msf Senior Member

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    The ME establishment in the UK is totally compromised, with the possible exception of Julia Newton and those who have just joined the field.
     
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  6. TiredSam

    TiredSam The wise nematode hibernates

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    Every time the name Dr Bansal crops up on this forum I never know what to expect next, he's been spoken of very positively and very negatively at various times by various people. Can't say I'm very impressed with this:

    Also wasn't very impressed by this gem earlier on:

     
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  7. worldbackwards

    worldbackwards A unique snowflake

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    I think we're getting the idea now :grumpy:
     
  8. jodie100

    jodie100

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    I think this is actually a really good article if you read the whole thing thoroughly and read things in context. I assume it is aimed at GPs and is a good summary of the current state of affairs and how they can diagnose and help M.E. patients given the current limited knowledge of its causes. To me it seems to be advocating for M.E. patients and seeking to improve their treatment and is a step in the right direction. If all GPs had this much knowledge about M.E/CFS it would be an improvement ,so I find it a bit disheartening to see mostly criticisms of it.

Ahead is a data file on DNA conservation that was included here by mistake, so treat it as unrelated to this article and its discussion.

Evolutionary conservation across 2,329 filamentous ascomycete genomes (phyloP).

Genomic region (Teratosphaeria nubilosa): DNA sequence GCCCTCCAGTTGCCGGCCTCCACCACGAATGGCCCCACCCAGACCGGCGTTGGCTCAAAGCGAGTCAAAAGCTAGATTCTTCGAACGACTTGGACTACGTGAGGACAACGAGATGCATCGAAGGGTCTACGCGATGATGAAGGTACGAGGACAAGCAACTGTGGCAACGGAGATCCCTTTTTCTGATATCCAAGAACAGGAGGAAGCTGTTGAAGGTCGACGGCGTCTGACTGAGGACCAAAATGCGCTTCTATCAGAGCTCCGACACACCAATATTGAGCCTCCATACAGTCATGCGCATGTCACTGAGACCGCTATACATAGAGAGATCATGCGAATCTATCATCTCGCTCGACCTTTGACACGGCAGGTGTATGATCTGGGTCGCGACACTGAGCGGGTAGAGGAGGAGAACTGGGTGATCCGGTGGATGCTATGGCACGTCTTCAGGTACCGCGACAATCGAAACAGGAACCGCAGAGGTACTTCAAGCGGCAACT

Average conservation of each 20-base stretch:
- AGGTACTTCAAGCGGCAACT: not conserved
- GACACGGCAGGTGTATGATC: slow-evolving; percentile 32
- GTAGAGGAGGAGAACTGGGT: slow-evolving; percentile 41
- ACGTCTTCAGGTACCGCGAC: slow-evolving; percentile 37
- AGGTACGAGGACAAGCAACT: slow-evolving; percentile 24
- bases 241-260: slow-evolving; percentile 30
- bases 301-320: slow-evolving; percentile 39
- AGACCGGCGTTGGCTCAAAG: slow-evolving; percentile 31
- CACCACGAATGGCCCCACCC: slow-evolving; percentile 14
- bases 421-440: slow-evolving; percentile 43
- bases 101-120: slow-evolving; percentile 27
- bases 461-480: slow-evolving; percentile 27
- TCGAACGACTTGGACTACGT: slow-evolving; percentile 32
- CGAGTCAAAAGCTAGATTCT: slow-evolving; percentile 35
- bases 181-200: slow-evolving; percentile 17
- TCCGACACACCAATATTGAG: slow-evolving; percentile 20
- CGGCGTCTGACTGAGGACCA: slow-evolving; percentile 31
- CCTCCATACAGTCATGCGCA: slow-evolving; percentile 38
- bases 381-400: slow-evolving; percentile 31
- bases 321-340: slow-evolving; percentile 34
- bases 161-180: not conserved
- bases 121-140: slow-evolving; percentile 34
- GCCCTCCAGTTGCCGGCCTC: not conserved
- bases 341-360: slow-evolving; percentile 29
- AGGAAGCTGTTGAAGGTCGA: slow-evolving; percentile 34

9. duncan

    duncan Senior Member

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    The very first word of the study is "Tiredness."

    For me, that's enough context.

    Unfortunately, there is plenty more where that came from.
     
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  10. Comet

    Comet I'm Not Imaginary

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    How about this means of investigation? Listen to patients. Believe what they are telling you. Investigate. Adjust as necessary.
     
  11. Kati

    Kati Patient in training

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    Socialized medicine is very reluctant to investigate issues. The book of medicine is already written, they say. Family drs do not have authority to perform many tests, and medical specialties have no room for a disesse such as ours.

    The medical profession is moving very slowly. Hopefully things will change soon.
     
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  12. Esther12

    Esther12 Senior Member

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    It's not critical enough of the rubbish research it cites.

    A lot of people here are not going to be cheering baby steps in the right direction when we're in such a dire position and it would be so easy to make huge strides.
     
  13. alex3619

    alex3619 Senior Member

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    On my reading the medical profession is being driven backwards, largely by forces that are outside the profession and they do not usually challenge. Scientific research still progresses, and we have good research happening, but any breakthrough in research only fixes the specific research issue, not the general problems. Those are largely medico-political, and indeed even cultural.